Pig Shrapnel – Boar’d to Death (CD-R, Busey Teeth CDr)

boar'd to deathPig Shrapnel is the harsh noise wall project of Joe Stache(less), also the owner of Hair On My Food Tapes & Records and Busey Teeth CDr. He’s been making all kinds of noise for years under different names (Hoggle, Extreme Chafing), but on Boar’d to Death he returns to something of a strange obsession – pig stuff. Everything on this disc is a pig pun or reference except maybe the walls themselves, and it’s always interesting to see what new pig reference the project can come up with next.

This disc features three walls over about forty minutes, each track lasting around the same length of time plus or minus a couple minutes. First wall is titled “Boarn Angry,” which features a bombastic, fast-paced bass judder underneath a crackling mid-toned static churning. The track remains relatively the same throughout except for what seems like a minor change to the wall minutes in, and Pig Shrapnel keeps the listener locked in the groove with a nice crunchy static texture.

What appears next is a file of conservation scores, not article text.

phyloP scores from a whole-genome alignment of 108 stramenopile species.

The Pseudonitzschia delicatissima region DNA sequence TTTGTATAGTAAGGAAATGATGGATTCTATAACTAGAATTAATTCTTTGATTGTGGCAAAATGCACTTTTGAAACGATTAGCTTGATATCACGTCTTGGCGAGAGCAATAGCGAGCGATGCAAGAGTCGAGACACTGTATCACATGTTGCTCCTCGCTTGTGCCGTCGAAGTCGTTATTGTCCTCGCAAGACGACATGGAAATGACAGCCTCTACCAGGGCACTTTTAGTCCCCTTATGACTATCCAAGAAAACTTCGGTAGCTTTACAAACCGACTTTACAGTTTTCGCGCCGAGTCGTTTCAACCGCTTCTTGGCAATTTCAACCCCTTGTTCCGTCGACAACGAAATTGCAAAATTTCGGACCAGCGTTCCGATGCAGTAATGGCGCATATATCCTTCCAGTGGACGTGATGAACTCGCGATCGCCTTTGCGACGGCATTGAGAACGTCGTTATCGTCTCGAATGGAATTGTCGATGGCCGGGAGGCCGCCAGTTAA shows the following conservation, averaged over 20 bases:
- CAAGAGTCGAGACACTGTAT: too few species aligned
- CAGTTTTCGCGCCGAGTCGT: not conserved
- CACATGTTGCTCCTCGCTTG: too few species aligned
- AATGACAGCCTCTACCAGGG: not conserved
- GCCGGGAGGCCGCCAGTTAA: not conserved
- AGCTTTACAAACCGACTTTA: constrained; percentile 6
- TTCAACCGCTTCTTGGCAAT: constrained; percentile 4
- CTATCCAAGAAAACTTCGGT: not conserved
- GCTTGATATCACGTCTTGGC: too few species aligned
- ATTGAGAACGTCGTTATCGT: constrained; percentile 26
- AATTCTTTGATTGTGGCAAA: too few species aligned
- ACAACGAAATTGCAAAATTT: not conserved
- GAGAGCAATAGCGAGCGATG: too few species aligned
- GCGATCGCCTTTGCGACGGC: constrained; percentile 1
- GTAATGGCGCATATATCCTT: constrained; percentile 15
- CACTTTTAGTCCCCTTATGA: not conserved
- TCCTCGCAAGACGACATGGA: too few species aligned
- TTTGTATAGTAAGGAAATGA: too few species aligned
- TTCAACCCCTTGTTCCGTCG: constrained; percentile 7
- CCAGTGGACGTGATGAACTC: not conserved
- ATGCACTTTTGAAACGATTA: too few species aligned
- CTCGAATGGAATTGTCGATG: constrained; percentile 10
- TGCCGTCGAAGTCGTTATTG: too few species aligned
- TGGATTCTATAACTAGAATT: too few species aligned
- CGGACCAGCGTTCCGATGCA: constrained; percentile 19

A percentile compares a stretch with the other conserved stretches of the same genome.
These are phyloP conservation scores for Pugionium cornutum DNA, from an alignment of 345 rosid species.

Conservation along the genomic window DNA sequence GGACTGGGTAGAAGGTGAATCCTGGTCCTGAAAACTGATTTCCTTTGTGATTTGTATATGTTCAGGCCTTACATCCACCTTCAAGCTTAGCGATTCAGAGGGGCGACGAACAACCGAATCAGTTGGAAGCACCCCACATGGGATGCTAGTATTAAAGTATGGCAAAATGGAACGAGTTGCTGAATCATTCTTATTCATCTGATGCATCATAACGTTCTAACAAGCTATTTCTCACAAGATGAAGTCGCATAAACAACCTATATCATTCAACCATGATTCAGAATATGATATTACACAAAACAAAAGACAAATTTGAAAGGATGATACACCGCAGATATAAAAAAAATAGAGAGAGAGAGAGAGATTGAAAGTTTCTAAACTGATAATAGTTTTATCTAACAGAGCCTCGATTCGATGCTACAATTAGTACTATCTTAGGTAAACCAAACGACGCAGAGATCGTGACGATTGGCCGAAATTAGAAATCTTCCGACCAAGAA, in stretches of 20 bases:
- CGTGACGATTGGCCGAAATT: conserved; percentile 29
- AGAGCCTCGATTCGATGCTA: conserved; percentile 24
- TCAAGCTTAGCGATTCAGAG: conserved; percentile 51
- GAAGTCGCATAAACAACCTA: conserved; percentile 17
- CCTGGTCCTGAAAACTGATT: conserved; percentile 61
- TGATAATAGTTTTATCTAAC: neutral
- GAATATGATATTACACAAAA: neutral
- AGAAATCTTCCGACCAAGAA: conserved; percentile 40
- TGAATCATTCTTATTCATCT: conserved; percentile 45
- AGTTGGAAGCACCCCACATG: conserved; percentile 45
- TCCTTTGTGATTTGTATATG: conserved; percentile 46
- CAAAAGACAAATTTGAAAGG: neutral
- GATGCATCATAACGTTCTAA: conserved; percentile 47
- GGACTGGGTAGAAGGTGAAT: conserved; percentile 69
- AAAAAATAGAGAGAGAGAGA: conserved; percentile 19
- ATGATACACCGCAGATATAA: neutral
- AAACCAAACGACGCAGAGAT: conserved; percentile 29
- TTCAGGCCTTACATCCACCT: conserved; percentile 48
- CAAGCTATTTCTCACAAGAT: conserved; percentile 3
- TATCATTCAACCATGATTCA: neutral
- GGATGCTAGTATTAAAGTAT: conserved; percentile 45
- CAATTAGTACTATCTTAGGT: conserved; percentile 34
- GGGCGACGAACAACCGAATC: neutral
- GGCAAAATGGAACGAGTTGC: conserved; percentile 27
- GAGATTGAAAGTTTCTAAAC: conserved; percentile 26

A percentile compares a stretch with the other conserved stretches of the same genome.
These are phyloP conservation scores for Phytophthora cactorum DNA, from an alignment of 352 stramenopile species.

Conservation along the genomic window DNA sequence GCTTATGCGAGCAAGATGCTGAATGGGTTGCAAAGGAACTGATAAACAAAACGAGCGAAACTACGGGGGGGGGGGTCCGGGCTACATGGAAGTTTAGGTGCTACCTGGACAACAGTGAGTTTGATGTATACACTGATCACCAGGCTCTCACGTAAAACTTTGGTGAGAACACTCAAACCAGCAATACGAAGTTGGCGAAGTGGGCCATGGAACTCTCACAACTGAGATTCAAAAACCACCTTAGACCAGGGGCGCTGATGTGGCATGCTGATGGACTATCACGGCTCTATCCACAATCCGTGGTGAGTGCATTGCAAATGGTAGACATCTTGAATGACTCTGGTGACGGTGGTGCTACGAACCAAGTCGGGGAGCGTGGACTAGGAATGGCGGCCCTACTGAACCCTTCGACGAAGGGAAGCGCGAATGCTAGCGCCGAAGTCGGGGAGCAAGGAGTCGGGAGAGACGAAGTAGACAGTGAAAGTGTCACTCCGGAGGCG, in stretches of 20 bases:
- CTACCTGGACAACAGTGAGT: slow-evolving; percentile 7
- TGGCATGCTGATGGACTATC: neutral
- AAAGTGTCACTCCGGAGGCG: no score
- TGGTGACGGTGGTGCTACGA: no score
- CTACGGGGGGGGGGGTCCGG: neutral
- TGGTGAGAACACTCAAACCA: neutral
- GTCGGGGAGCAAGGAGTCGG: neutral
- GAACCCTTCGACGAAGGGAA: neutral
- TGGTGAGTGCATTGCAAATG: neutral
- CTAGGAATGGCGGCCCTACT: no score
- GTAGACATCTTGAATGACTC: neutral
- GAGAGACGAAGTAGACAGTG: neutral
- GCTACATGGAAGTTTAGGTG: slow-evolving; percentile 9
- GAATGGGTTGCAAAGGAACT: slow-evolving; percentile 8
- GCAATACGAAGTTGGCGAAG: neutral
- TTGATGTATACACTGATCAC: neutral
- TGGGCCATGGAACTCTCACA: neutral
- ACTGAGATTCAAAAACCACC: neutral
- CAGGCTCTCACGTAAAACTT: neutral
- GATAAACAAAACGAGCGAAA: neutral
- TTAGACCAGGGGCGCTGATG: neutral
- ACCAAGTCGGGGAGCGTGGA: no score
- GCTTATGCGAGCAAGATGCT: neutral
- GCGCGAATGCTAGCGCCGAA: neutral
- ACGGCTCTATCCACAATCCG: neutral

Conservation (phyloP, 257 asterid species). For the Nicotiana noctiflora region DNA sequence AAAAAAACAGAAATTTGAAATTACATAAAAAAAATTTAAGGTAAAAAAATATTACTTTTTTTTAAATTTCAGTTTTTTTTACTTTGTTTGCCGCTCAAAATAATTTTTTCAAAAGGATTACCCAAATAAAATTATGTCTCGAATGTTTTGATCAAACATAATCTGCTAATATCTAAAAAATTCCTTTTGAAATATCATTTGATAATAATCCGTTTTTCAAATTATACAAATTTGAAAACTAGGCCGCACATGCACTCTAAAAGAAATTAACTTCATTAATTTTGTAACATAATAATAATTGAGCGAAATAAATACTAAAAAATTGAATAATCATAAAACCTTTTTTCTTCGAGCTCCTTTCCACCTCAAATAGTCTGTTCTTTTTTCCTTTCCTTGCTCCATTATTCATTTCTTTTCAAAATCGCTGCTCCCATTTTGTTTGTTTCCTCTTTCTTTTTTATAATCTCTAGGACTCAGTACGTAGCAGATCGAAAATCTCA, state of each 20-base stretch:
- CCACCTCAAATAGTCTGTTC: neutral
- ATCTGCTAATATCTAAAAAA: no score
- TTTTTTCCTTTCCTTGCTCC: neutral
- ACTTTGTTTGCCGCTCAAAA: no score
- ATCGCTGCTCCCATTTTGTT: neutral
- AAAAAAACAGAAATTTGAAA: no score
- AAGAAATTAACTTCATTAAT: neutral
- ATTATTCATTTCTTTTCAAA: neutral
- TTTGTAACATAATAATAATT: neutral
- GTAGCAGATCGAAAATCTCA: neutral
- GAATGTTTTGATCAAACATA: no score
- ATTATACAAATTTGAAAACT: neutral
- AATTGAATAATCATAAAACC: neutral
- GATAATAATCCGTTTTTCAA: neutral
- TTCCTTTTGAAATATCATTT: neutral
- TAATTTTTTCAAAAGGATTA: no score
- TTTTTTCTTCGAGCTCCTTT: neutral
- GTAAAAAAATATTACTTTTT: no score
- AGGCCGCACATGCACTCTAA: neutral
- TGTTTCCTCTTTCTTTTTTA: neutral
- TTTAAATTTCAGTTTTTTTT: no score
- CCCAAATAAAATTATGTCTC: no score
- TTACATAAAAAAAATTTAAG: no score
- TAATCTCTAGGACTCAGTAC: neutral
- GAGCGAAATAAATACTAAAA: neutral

The dynamic remains fairly similar as the wall transitions into “I Am the Ultimate Omnivore,” which seems to keep the rigid bass shudder in the background for more nuanced static. There’s an exterior sheet of static that is unmoving, just a slight hissing that adds one extra texture. Also found in the mix is more of that oscillating crackling static, though it’s somewhat softer than the first track with more controlled movement.

Again, track three – “Severely Lacerated by Razor Sharp Tusks,” a title that explains much of the CD-R artwork – moves seamlessly into place from the second track, continuing that bass-driven backdrop while removing the less-voluminous static for sharp, crackling, staccato textures. It’s also a stoic track, only punctuated by the random alterations of the static and bass and relatively unchanged throughout besides a few tweaks to the front maelstrom of static to make it a bit thicker.

Interestingly, Boar’d to Death is so interconnected that it could be a 40-minute track in itself, with three areas of change. Pig Shrapnel keeps that bass locked in a groove to make the transitions, and it’s an element that I like about this release – there’s a clear definition why the three tracks are on this release rather than another, giving it a defining quality that listeners should appreciate. This is a solid CD-R offering from Pig Shrapnel, and harsh noise wall fans will enjoy the onslaught of pig-related sonic textures.

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